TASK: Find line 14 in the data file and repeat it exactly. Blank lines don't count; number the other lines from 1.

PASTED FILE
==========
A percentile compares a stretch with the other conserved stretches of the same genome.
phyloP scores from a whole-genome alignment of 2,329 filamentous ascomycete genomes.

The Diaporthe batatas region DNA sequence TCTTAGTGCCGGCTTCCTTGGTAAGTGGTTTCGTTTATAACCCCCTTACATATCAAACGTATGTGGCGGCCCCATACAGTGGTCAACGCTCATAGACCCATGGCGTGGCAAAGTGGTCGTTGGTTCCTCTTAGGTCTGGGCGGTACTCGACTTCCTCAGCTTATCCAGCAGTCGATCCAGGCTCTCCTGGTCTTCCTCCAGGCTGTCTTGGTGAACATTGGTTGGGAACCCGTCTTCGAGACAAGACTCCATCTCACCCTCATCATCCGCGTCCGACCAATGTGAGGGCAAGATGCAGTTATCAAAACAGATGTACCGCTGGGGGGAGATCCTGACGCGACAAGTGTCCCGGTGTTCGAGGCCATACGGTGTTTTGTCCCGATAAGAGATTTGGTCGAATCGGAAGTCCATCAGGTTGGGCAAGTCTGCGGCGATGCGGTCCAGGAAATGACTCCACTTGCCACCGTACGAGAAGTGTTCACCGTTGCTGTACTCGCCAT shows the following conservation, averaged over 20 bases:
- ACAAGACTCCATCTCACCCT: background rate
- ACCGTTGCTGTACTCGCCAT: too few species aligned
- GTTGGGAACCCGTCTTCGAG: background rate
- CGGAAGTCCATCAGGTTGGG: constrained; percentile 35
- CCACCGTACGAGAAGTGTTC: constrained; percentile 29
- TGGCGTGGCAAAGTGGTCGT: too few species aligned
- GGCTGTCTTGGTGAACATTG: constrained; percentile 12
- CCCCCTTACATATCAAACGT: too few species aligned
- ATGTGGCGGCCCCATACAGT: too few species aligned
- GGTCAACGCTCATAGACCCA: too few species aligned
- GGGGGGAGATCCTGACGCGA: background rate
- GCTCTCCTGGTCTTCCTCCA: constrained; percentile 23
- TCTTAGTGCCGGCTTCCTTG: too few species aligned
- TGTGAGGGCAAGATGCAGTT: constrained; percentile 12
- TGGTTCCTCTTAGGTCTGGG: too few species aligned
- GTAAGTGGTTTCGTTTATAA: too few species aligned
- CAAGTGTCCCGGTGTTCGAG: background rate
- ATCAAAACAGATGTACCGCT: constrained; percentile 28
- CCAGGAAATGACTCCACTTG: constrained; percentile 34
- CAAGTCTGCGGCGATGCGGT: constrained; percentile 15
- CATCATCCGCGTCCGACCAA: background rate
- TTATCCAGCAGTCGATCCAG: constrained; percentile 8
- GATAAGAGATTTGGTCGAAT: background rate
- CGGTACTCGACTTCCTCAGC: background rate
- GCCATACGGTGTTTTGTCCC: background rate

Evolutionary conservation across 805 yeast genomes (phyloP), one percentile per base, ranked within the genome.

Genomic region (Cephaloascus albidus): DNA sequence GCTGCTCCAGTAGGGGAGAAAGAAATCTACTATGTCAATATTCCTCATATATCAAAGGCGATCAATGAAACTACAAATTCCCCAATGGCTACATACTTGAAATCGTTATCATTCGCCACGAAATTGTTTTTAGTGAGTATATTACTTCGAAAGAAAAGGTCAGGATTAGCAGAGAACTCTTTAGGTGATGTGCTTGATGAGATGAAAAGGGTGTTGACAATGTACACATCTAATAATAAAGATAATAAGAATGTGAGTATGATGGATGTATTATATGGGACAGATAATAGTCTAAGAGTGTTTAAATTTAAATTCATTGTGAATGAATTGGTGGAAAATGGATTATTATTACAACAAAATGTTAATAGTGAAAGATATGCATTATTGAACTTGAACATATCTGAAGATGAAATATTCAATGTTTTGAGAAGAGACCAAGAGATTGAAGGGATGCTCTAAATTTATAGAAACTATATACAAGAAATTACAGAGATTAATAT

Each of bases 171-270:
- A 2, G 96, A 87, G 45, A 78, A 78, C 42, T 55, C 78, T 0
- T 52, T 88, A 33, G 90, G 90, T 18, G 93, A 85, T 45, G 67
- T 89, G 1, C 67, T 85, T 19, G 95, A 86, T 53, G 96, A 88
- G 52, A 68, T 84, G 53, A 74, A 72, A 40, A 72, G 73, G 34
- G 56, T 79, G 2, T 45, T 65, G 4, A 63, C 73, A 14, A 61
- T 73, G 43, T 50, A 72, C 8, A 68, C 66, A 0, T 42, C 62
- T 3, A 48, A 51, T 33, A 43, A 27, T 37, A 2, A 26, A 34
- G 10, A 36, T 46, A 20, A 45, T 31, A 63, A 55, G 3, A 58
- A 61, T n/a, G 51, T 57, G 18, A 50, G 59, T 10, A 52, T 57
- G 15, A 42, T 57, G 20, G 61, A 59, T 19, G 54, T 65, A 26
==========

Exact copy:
- GGGGGGAGATCCTGACGCGA: background rate